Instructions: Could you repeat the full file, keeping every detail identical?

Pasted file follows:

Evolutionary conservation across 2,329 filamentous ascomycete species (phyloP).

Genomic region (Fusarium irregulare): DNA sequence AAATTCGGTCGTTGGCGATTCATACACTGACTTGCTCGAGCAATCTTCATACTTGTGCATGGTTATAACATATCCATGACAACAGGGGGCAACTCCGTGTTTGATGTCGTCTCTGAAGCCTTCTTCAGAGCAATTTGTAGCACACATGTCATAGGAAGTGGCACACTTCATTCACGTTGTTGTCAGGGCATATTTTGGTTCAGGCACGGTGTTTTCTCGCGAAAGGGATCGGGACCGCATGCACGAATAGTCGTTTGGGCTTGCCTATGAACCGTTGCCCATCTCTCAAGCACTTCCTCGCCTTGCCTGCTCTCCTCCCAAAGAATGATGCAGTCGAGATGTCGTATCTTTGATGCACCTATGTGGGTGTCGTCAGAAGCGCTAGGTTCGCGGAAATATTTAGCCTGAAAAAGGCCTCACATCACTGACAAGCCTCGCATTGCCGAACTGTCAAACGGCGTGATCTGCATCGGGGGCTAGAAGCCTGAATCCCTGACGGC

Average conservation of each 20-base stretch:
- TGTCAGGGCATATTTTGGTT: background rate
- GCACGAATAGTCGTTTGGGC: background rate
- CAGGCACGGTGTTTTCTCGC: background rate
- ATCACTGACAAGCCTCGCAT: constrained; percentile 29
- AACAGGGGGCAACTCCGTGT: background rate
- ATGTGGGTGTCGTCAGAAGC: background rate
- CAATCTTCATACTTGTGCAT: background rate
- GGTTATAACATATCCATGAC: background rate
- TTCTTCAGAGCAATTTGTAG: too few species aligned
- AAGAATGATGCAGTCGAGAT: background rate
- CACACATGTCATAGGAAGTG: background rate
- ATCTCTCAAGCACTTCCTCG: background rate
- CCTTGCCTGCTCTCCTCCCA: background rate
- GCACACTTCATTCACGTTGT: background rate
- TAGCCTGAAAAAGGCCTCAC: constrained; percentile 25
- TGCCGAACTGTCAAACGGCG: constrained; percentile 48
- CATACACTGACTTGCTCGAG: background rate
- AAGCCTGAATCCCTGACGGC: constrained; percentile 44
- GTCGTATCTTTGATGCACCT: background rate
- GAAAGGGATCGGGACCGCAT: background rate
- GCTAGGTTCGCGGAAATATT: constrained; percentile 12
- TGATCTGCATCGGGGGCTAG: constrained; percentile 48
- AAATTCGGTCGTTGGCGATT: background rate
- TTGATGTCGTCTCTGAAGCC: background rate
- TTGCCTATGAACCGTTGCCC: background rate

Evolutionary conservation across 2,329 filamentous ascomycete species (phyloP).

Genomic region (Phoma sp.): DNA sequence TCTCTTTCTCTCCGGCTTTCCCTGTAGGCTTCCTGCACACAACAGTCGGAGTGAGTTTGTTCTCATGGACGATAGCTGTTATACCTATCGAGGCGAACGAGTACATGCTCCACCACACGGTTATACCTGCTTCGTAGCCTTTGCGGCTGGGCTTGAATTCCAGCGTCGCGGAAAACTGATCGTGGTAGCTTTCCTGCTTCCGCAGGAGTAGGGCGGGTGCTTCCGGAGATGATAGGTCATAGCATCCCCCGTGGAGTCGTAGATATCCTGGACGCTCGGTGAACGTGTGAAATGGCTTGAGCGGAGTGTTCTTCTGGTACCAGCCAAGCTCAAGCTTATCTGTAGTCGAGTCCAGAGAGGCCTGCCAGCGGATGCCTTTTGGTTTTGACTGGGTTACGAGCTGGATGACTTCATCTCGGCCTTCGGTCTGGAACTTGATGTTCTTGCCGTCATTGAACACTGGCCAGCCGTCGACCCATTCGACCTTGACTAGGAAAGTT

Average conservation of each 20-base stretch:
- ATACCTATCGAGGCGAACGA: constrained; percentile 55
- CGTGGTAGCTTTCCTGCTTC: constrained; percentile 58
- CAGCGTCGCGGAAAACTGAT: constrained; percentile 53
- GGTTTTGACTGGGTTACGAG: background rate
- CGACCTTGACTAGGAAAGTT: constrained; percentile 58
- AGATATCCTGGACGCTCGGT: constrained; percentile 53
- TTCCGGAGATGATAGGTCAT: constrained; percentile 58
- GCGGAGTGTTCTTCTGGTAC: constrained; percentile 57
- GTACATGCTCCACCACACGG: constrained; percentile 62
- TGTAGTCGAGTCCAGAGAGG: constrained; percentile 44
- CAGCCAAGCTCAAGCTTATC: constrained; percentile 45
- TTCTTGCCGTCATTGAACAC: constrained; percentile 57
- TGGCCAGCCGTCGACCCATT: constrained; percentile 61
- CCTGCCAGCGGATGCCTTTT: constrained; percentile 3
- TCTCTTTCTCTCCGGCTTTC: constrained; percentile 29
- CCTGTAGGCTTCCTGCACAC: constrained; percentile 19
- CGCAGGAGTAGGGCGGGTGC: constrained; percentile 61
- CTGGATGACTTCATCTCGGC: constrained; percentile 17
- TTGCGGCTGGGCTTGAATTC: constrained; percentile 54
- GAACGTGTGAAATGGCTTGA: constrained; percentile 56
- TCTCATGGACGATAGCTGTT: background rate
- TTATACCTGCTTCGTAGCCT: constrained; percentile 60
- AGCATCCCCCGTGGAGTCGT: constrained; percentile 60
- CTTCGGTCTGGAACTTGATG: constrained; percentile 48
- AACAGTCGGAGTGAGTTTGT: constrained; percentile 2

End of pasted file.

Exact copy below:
Evolutionary conservation across 2,329 filamentous ascomycete species (phyloP).

Genomic region (Fusarium irregulare): DNA sequence AAATTCGGTCGTTGGCGATTCATACACTGACTTGCTCGAGCAATCTTCATACTTGTGCATGGTTATAACATATCCATGACAACAGGGGGCAACTCCGTGTTTGATGTCGTCTCTGAAGCCTTCTTCAGAGCAATTTGTAGCACACATGTCATAGGAAGTGGCACACTTCATTCACGTTGTTGTCAGGGCATATTTTGGTTCAGGCACGGTGTTTTCTCGCGAAAGGGATCGGGACCGCATGCACGAATAGTCGTTTGGGCTTGCCTATGAACCGTTGCCCATCTCTCAAGCACTTCCTCGCCTTGCCTGCTCTCCTCCCAAAGAATGATGCAGTCGAGATGTCGTATCTTTGATGCACCTATGTGGGTGTCGTCAGAAGCGCTAGGTTCGCGGAAATATTTAGCCTGAAAAAGGCCTCACATCACTGACAAGCCTCGCATTGCCGAACTGTCAAACGGCGTGATCTGCATCGGGGGCTAGAAGCCTGAATCCCTGACGGC

Average conservation of each 20-base stretch:
- TGTCAGGGCATATTTTGGTT: background rate
- GCACGAATAGTCGTTTGGGC: background rate
- CAGGCACGGTGTTTTCTCGC: background rate
- ATCACTGACAAGCCTCGCAT: constrained; percentile 29
- AACAGGGGGCAACTCCGTGT: background rate
- ATGTGGGTGTCGTCAGAAGC: background rate
- CAATCTTCATACTTGTGCAT: background rate
- GGTTATAACATATCCATGAC: background rate
- TTCTTCAGAGCAATTTGTAG: too few species aligned
- AAGAATGATGCAGTCGAGAT: background rate
- CACACATGTCATAGGAAGTG: background rate
- ATCTCTCAAGCACTTCCTCG: background rate
- CCTTGCCTGCTCTCCTCCCA: background rate
- GCACACTTCATTCACGTTGT: background rate
- TAGCCTGAAAAAGGCCTCAC: constrained; percentile 25
- TGCCGAACTGTCAAACGGCG: constrained; percentile 48
- CATACACTGACTTGCTCGAG: background rate
- AAGCCTGAATCCCTGACGGC: constrained; percentile 44
- GTCGTATCTTTGATGCACCT: background rate
- GAAAGGGATCGGGACCGCAT: background rate
- GCTAGGTTCGCGGAAATATT: constrained; percentile 12
- TGATCTGCATCGGGGGCTAG: constrained; percentile 48
- AAATTCGGTCGTTGGCGATT: background rate
- TTGATGTCGTCTCTGAAGCC: background rate
- TTGCCTATGAACCGTTGCCC: background rate

Evolutionary conservation across 2,329 filamentous ascomycete species (phyloP).

Genomic region (Phoma sp.): DNA sequence TCTCTTTCTCTCCGGCTTTCCCTGTAGGCTTCCTGCACACAACAGTCGGAGTGAGTTTGTTCTCATGGACGATAGCTGTTATACCTATCGAGGCGAACGAGTACATGCTCCACCACACGGTTATACCTGCTTCGTAGCCTTTGCGGCTGGGCTTGAATTCCAGCGTCGCGGAAAACTGATCGTGGTAGCTTTCCTGCTTCCGCAGGAGTAGGGCGGGTGCTTCCGGAGATGATAGGTCATAGCATCCCCCGTGGAGTCGTAGATATCCTGGACGCTCGGTGAACGTGTGAAATGGCTTGAGCGGAGTGTTCTTCTGGTACCAGCCAAGCTCAAGCTTATCTGTAGTCGAGTCCAGAGAGGCCTGCCAGCGGATGCCTTTTGGTTTTGACTGGGTTACGAGCTGGATGACTTCATCTCGGCCTTCGGTCTGGAACTTGATGTTCTTGCCGTCATTGAACACTGGCCAGCCGTCGACCCATTCGACCTTGACTAGGAAAGTT

Average conservation of each 20-base stretch:
- ATACCTATCGAGGCGAACGA: constrained; percentile 55
- CGTGGTAGCTTTCCTGCTTC: constrained; percentile 58
- CAGCGTCGCGGAAAACTGAT: constrained; percentile 53
- GGTTTTGACTGGGTTACGAG: background rate
- CGACCTTGACTAGGAAAGTT: constrained; percentile 58
- AGATATCCTGGACGCTCGGT: constrained; percentile 53
- TTCCGGAGATGATAGGTCAT: constrained; percentile 58
- GCGGAGTGTTCTTCTGGTAC: constrained; percentile 57
- GTACATGCTCCACCACACGG: constrained; percentile 62
- TGTAGTCGAGTCCAGAGAGG: constrained; percentile 44
- CAGCCAAGCTCAAGCTTATC: constrained; percentile 45
- TTCTTGCCGTCATTGAACAC: constrained; percentile 57
- TGGCCAGCCGTCGACCCATT: constrained; percentile 61
- CCTGCCAGCGGATGCCTTTT: constrained; percentile 3
- TCTCTTTCTCTCCGGCTTTC: constrained; percentile 29
- CCTGTAGGCTTCCTGCACAC: constrained; percentile 19
- CGCAGGAGTAGGGCGGGTGC: constrained; percentile 61
- CTGGATGACTTCATCTCGGC: constrained; percentile 17
- TTGCGGCTGGGCTTGAATTC: constrained; percentile 54
- GAACGTGTGAAATGGCTTGA: constrained; percentile 56
- TCTCATGGACGATAGCTGTT: background rate
- TTATACCTGCTTCGTAGCCT: constrained; percentile 60
- AGCATCCCCCGTGGAGTCGT: constrained; percentile 60
- CTTCGGTCTGGAACTTGATG: constrained; percentile 48
- AACAGTCGGAGTGAGTTTGT: constrained; percentile 2